When a company or a bank advances credit, it is making a loan. The company or bank is called a creditor (or lender). The individuals or companies receiving the loan are called debtors (or borrowers).
Debt is recorded as a liability by the debtor. Long-term liabilities are debts due beyond one year. Thus, a 30-year mortgage used to purchase property is a long-term liability. Current liabilities are debts that will be paid out of current assets and are due within one year.
Three types of current liabilities are discussed in this section—accounts payable, the current portion of long-term debt, and short-term notes payable.
1. Accounts Payable
Accounts payable transactions have been described and illustrated in earlier chapters. These transactions involved a variety of purchases on account, including the purchase of merchandise and supplies. For most companies, accounts payable is the largest current liability. Exhibit 1 shows the accounts payable balance as a percent of total current liabilities for a number of companies.
2. Current Portion of Long-Term Debt
Long-term liabilities are often paid back in periodic payments, called installments. Such installments that are due within the coming year are classified as a current liability. The installments due after the coming year are classified as a long-term liability.
To illustrate, The Coca-Cola Company reported the following debt payments schedule in its December 31, 2011, annual report to shareholders (in millions):
The debt of $2,041 due in 2012 would be reported as a current liability on the December 31 balance sheet for the preceding year. The remaining debt of $13,656 ($15,697 – $2,041) would be reported as a long-term liability on the balance sheet.
3. Short-Term Notes Payable
Notes may be issued to purchase merchandise or other assets. Notes may also be issued to creditors to satisfy an account payable created earlier.1
To illustrate, assume that Nature’s Sunshine Company issued a 90-day, 12% note for $1,000, dated August 1, 2013, to Murray Co. for a $1,000 overdue account. The entry to record the issuance of the note is as follows:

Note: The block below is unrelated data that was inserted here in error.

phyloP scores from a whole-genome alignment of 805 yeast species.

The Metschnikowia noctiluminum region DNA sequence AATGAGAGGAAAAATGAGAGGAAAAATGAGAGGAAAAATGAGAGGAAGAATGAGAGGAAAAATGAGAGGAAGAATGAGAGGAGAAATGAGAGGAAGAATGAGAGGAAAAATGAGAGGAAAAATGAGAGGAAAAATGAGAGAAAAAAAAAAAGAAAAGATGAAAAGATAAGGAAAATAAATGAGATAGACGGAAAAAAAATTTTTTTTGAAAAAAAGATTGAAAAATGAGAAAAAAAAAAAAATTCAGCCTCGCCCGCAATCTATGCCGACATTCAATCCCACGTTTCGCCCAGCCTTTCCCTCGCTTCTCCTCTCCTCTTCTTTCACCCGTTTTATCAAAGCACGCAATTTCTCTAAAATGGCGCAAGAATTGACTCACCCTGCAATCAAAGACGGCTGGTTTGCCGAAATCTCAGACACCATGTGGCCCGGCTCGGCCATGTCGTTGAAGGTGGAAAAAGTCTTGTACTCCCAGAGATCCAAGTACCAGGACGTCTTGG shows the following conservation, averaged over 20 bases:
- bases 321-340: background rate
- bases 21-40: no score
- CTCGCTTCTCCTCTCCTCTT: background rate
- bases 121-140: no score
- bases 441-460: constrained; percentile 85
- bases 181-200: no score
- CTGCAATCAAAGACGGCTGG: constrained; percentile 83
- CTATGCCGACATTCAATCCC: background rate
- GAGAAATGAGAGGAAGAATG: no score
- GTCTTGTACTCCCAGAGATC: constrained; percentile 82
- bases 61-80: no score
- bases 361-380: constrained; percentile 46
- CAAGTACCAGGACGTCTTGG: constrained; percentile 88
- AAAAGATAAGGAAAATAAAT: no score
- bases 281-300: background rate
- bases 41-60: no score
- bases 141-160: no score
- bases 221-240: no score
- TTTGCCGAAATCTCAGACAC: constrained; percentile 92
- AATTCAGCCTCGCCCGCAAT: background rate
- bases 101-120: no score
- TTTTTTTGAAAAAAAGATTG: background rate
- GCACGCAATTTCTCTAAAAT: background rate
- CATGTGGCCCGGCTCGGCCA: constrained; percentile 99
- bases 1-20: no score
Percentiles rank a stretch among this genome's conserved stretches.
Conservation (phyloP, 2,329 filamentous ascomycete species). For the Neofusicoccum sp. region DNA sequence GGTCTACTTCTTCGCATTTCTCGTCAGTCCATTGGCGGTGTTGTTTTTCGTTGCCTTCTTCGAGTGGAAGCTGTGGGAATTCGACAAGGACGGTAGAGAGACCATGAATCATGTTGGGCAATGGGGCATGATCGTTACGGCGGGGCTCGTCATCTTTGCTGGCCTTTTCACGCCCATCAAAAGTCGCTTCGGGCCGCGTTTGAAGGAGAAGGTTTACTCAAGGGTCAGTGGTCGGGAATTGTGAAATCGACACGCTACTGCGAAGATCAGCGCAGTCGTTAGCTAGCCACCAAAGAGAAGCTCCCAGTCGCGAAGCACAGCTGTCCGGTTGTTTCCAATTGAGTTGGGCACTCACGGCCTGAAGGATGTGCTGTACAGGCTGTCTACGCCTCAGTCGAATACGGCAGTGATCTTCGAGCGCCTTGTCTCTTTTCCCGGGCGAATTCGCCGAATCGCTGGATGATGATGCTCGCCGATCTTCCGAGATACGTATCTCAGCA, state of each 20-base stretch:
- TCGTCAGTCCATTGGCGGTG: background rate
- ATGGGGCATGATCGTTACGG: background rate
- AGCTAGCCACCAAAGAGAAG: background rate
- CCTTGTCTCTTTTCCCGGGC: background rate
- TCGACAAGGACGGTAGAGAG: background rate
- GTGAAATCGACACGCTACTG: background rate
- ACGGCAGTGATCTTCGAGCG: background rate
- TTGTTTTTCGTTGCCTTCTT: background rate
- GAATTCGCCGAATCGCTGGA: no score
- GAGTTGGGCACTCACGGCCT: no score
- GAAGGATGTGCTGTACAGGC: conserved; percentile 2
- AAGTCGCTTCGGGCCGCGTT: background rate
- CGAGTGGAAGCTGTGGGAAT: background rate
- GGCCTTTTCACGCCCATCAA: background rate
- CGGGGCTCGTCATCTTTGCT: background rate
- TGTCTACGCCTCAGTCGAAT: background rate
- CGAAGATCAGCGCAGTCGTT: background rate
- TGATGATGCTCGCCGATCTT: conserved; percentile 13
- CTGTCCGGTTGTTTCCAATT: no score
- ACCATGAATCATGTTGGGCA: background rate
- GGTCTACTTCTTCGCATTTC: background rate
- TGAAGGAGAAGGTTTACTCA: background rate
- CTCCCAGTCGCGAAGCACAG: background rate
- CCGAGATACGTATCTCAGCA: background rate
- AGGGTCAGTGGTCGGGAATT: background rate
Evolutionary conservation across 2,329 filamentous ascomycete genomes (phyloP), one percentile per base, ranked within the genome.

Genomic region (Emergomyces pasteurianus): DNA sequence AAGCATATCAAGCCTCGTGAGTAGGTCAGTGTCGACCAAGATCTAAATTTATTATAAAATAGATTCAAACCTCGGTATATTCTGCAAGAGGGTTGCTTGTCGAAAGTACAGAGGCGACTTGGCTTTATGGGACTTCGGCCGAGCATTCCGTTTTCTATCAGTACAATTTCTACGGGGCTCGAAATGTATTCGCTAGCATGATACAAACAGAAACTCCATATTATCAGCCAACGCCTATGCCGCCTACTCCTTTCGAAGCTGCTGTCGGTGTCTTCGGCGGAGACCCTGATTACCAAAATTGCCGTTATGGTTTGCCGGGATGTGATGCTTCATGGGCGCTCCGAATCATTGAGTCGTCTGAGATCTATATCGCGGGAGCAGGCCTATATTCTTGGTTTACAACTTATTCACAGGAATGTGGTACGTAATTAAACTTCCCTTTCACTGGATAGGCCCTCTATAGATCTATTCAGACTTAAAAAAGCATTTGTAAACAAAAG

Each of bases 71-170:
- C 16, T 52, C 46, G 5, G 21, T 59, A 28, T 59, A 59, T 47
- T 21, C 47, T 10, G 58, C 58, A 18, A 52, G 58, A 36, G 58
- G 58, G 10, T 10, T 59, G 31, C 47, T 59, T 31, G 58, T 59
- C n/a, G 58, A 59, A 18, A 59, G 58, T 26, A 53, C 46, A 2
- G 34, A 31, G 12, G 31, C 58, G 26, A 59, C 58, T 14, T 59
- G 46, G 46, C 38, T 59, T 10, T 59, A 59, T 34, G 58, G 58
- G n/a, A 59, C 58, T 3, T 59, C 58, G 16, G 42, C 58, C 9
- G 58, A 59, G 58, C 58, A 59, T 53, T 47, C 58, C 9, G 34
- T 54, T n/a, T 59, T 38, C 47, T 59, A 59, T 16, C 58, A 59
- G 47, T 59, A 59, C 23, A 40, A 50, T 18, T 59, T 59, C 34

When the note matures, the entry to record the payment of $1,000 plus $30 interest ($1,000 x 12% x 90/360) is as follows:
The interest expense is reported in the Other Expense section of the income statement for the year ended December 31, 2013. The interest expense account is closed at December 31.
Each note transaction affects a debtor (borrower) and creditor (lender). The following illustration shows how the same transactions are recorded by the debtor and creditor. In this illustration, the debtor (borrower) is Bowden Co., and the creditor (lender) is Coker Co.
A company may also borrow from a bank by issuing a note. To illustrate, assume that on September 19 Iceburg Company borrowed cash from First National Bank by issuing a $4,000, 90-day, 15% note to the bank. The entry to record the issuance of the note and the cash proceeds is as follows:
On the due date of the note (December 18), Iceburg Company owes First National Bank $4,000 plus interest of $150 ($4,000 x 15% x 90/360). The entry to record the payment of the note is as follows:
In some cases, a discounted note may be issued rather than an interest-bearing note. A discounted note has the following characteristics:
- The interest rate on the note is called the discount rate.
- The amount of interest on the note, called the discount, is computed by multiplying the discount rate times the face amount of the note.
- The debtor (borrower) receives the face amount of the note less the discount, called the
- The debtor must repay the face amount of the note on the due date.
To illustrate, assume that on August 10, Cary Company issues a $20,000, 90-day discounted note to Western National Bank. The discount rate is 15%, and the amount of the discount is $750 ($20,000 x 15% x 90/360). Thus, the proceeds received by Cary Company are $19,250. The entry by Cary Company is as follows:
The entry when Cary Company pays the discounted note on November 8 is as follows:
Other current liabilities that have been discussed in earlier chapters include accrued expenses, unearned revenue, and interest payable. The accounting for wages and salaries, termed payroll accounting, is discussed next.
Source: Warren Carl S., Reeve James M., Duchac Jonathan (2013), Corporate Financial Accounting, South-Western College Pub; 12th edition.